SLOW CITIES: SUSTAINABLE PLACES IN A FAST WORLD
This article examines the Slow Food and Slow City movement as an alternative approach to urban development that focuses on local resources, economic and cultural strengths, and the unique historical context of a town. Following recent discussions about the politics of alternative economic development, the study examines the Slow City movement as a strategy to address the interdependencies between goals for economic, environmental, and equitable urban development. In particular, we draw on the examples of two Slow Cities in Germany—Waldkirch and Hersbruck, and show how these towns are retooling their urban policies. The study is placed in the context of alternative urban development agendas as opposed to corporate-centered development. We conclude the article by offering some remarks about the institutional and political attributes of successful Slow Cities and the transferability of the concept.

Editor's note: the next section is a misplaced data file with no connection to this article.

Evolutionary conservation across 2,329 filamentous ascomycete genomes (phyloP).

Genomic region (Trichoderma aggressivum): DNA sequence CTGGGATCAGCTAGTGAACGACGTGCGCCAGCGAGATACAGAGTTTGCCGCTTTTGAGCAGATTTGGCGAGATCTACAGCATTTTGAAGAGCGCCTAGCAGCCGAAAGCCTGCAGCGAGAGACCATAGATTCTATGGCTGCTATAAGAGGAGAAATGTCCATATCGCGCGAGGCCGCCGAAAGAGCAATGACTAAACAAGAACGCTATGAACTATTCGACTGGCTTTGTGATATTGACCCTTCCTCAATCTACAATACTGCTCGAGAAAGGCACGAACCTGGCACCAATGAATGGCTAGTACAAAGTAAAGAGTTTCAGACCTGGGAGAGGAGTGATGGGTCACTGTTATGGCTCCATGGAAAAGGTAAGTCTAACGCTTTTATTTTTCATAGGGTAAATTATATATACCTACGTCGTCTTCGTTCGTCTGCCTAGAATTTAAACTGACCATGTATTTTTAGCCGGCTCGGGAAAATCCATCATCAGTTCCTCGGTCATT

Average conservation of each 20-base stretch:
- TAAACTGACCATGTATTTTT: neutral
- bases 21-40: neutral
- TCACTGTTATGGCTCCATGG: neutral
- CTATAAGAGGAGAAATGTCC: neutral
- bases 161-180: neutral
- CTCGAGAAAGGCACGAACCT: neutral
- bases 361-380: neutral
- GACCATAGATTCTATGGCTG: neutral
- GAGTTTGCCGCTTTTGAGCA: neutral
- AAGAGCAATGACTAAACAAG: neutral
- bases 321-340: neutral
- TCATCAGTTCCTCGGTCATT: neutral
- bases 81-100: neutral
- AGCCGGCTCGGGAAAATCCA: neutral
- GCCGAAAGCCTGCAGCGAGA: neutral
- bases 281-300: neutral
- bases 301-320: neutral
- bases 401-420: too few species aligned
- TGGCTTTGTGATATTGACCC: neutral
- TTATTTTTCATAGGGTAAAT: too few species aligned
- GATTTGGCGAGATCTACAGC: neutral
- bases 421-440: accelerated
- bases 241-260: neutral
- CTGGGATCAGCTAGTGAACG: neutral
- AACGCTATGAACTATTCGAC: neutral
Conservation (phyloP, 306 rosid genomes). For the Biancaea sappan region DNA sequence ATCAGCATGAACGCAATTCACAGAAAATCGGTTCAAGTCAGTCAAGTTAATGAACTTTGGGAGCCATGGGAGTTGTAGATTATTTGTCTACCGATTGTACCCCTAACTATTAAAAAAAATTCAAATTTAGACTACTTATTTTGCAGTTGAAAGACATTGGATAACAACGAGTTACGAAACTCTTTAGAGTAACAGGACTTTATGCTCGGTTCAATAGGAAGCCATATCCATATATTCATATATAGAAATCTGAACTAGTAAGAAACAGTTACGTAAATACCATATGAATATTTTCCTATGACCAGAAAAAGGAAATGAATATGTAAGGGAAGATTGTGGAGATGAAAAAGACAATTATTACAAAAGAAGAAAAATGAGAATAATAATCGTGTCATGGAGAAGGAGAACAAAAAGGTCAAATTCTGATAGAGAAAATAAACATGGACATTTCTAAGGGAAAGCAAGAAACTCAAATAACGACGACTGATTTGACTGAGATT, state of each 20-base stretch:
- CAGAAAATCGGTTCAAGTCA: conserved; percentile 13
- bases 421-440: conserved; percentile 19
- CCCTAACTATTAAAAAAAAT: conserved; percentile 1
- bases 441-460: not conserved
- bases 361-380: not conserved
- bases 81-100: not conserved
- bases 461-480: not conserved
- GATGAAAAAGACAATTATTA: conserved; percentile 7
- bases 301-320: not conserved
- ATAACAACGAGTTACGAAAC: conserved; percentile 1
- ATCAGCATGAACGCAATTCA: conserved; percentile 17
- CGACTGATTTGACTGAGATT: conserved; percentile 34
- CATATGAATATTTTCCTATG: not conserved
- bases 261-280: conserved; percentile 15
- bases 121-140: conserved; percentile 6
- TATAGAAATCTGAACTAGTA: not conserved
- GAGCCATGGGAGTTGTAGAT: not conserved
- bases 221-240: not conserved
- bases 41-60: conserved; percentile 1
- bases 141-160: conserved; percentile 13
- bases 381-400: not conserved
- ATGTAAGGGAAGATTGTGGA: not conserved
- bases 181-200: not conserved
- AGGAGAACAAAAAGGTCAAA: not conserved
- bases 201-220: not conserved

Document Type: Research Article
Affiliations: Virginia Tech
Publication date: September 1, 2006